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Standing Ovation for Second Place

Like many others in America, I had a Wimbledon breakfast. I will be honest and say that I only did this for my kids. I am not much of a tennis fan and for most of this morning's match between Serena Williams and Garbine Muguruza, I was reading the paper and listening with half an ear.

As a mom of two boys, I watch a great deal of sports. As a non-sporty person, I find most of the games boring. This morning, I started paying attention only when the match was over. For me, that was when the drama started.

Garbine Muguruza played well - my kids said so and she must have to make it to the final round. But as you know, she did not "win."

Tennis is a more civilized sport than some of the others I have watched with my kids. Often in a final game of a season, a team wins and celebrates and a team loses and mourns. Today was different.

The game ended and everyone waited. A ceremony began. Garbine Muguruza was given an award for second place. Everyone stood up and clapped. Everyone. It went on for several minutes.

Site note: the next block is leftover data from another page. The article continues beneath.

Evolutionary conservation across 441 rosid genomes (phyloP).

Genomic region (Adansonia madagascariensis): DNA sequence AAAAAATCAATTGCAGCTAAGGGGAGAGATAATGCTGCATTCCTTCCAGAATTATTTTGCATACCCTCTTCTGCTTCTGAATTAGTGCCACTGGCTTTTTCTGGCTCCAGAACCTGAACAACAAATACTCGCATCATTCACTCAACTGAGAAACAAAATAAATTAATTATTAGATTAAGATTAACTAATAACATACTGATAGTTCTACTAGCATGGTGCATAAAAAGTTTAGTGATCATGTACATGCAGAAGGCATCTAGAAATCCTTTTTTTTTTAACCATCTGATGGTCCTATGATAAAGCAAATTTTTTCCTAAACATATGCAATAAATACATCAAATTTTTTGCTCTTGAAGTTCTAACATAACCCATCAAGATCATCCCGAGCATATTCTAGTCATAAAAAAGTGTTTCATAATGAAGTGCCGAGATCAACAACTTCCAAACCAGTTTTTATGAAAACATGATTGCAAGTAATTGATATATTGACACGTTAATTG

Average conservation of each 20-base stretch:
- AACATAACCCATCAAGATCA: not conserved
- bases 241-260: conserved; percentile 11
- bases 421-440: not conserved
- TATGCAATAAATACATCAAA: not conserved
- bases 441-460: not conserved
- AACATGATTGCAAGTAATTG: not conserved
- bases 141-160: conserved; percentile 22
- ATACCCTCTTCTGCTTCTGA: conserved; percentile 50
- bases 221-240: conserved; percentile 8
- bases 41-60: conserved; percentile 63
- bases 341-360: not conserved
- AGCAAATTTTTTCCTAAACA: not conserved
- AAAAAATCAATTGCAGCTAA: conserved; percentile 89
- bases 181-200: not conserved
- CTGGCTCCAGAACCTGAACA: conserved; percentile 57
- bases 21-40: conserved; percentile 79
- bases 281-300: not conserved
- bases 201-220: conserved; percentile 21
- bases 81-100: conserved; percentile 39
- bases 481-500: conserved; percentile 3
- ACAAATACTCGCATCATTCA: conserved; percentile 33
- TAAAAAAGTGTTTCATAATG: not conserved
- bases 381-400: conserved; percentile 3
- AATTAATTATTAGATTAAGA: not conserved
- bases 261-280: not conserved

How many times have you come in second? Or your students? More often than not, right?

But how many times do we give a standing ovation for coming in second? Not as often as we should, I think.

The truth is, humans come in second (or third or tenth) more often than we win. We know that we learn more from losing than we do from winning. So why not celebrate the loss?

Having come in second (or fourth or twelfth) for most of my life, I can sort of imagine how Garbine Muguruza might feel. But I was impressed with the grace with which she came in second. And even more impressed with the audience at Wimbledon who recognized her effort, skill and determination today.

As educators, our takeaway is obvious. Celebrate effort. Learn from mistakes. And stand up and clap til it hurts when people do the remarkable.